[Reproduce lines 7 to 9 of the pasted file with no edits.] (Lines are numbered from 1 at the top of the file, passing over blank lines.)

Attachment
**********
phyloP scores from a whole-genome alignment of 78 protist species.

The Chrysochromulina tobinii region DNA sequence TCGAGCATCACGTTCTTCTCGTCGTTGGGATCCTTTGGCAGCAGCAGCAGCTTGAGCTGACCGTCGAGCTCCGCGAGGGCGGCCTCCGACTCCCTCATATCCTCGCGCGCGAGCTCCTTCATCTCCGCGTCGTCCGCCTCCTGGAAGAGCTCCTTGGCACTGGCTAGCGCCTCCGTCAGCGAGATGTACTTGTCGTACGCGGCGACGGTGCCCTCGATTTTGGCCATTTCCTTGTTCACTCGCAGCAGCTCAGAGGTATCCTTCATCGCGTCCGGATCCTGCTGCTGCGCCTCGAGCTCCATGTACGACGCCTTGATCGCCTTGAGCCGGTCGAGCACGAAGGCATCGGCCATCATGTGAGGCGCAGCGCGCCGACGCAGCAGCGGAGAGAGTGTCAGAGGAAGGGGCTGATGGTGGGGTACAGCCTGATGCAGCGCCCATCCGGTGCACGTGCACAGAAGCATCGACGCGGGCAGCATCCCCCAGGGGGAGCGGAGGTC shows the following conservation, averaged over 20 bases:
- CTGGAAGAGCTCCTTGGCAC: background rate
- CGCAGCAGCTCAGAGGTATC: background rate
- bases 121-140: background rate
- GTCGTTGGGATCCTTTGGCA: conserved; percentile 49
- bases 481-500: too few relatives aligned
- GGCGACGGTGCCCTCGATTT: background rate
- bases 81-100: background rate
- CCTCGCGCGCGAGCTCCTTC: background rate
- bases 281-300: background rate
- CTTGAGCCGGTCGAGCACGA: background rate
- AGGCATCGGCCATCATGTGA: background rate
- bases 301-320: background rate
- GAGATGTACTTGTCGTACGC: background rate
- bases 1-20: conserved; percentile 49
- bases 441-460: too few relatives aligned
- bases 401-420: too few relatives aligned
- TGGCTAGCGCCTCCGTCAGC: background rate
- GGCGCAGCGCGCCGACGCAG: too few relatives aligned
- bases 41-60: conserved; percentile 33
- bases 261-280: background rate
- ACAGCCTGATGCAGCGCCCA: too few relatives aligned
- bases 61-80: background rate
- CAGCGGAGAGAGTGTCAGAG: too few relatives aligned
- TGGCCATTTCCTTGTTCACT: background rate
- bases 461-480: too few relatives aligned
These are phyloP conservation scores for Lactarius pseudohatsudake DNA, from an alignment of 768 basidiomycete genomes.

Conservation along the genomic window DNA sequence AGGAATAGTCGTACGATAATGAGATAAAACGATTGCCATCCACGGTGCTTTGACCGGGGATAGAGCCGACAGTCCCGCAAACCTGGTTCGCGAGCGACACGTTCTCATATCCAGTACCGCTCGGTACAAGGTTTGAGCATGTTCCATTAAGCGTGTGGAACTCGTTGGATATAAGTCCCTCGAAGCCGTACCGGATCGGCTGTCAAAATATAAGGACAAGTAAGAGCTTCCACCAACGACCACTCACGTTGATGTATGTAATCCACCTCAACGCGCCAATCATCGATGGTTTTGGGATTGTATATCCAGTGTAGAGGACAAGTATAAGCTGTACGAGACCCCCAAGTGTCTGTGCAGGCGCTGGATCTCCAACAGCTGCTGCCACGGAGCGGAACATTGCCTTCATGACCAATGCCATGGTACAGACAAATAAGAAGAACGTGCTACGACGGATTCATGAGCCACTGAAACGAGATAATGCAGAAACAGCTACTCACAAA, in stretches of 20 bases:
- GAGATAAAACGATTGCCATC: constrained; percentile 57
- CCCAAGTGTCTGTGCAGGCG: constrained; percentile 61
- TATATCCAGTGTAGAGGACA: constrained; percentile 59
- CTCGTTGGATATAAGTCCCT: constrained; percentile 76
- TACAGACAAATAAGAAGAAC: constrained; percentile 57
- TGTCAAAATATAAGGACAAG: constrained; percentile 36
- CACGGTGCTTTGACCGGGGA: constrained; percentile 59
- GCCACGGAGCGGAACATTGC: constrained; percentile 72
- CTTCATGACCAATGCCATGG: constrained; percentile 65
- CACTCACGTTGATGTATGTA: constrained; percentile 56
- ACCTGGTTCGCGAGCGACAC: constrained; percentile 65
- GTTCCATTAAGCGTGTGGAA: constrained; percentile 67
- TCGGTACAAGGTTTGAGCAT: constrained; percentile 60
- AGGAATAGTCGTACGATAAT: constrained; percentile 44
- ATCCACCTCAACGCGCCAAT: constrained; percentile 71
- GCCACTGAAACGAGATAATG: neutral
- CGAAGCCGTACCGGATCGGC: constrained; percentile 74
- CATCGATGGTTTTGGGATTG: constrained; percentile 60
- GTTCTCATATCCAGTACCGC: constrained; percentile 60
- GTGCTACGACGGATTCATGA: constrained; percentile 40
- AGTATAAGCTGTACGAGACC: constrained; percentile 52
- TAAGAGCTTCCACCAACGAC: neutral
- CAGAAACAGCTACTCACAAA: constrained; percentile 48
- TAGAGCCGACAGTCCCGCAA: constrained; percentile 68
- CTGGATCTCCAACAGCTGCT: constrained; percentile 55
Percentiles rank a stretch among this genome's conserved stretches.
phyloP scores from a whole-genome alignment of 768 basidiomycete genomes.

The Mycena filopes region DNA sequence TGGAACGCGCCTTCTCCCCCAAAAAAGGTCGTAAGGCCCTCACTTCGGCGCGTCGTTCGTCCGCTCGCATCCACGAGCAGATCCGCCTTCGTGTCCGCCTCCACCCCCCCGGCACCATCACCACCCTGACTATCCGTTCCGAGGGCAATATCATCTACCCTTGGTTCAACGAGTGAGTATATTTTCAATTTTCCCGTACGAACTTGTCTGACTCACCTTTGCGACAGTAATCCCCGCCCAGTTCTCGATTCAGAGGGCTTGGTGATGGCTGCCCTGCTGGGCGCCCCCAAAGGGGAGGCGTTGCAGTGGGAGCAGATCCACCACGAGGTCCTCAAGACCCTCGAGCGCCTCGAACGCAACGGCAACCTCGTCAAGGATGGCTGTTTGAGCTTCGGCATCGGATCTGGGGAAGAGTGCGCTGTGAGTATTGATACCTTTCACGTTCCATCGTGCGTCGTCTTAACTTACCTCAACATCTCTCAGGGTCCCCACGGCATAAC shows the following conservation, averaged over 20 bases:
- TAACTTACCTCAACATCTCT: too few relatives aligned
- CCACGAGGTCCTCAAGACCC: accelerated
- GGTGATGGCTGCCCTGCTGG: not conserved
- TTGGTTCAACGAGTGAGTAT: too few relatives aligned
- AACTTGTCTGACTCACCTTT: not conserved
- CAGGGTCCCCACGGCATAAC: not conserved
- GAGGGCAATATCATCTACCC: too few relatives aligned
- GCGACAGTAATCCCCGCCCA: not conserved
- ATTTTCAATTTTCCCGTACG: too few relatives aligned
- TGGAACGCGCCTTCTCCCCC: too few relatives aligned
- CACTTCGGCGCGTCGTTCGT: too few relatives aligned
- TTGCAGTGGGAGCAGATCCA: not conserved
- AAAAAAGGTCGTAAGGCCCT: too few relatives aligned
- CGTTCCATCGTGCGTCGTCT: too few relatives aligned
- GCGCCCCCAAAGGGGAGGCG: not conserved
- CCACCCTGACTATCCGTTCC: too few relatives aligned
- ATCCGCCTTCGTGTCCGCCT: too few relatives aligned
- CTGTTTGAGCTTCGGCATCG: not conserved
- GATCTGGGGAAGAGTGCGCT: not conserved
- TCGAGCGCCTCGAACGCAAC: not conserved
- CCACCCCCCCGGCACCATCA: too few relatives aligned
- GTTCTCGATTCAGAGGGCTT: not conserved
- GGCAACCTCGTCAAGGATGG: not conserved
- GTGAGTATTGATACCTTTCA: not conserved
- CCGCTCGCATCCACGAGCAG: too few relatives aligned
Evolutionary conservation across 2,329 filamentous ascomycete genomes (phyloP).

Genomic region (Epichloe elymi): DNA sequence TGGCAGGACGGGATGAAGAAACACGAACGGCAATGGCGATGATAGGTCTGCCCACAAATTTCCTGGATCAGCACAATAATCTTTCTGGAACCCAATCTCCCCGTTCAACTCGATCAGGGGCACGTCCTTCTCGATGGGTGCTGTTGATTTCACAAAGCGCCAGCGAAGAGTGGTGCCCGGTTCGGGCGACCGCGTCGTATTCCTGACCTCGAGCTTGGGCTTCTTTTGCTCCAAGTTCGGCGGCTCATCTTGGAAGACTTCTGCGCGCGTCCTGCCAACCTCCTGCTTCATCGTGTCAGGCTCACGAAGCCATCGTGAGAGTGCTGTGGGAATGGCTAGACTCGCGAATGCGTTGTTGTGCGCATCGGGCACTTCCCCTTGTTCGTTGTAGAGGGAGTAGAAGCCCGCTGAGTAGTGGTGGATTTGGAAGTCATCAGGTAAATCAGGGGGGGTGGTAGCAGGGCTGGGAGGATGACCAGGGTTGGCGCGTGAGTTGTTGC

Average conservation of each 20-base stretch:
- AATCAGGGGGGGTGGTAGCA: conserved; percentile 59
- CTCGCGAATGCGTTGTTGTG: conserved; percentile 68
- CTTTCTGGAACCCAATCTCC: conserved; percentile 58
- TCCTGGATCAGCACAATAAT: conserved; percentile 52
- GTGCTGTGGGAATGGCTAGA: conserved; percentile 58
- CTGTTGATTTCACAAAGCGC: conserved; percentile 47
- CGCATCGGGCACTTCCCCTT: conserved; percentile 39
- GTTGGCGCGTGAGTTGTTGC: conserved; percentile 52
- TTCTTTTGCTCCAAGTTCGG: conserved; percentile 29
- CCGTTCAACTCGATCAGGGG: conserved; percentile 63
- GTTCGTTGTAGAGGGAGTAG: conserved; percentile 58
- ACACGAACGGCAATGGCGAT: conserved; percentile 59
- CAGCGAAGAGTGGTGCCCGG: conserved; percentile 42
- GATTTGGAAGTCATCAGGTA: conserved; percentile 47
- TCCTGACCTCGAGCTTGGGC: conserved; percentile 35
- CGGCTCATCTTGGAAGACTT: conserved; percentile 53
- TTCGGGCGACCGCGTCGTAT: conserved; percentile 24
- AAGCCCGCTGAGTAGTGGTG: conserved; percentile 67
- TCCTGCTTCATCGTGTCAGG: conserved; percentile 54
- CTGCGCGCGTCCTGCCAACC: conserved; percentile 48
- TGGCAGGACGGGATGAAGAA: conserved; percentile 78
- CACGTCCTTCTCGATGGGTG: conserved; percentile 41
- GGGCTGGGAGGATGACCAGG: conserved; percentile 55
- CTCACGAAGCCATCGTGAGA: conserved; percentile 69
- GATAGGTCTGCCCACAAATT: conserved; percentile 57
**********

- bases 481-500: too few relatives aligned
- GGCGACGGTGCCCTCGATTT: background rate
- bases 81-100: background rate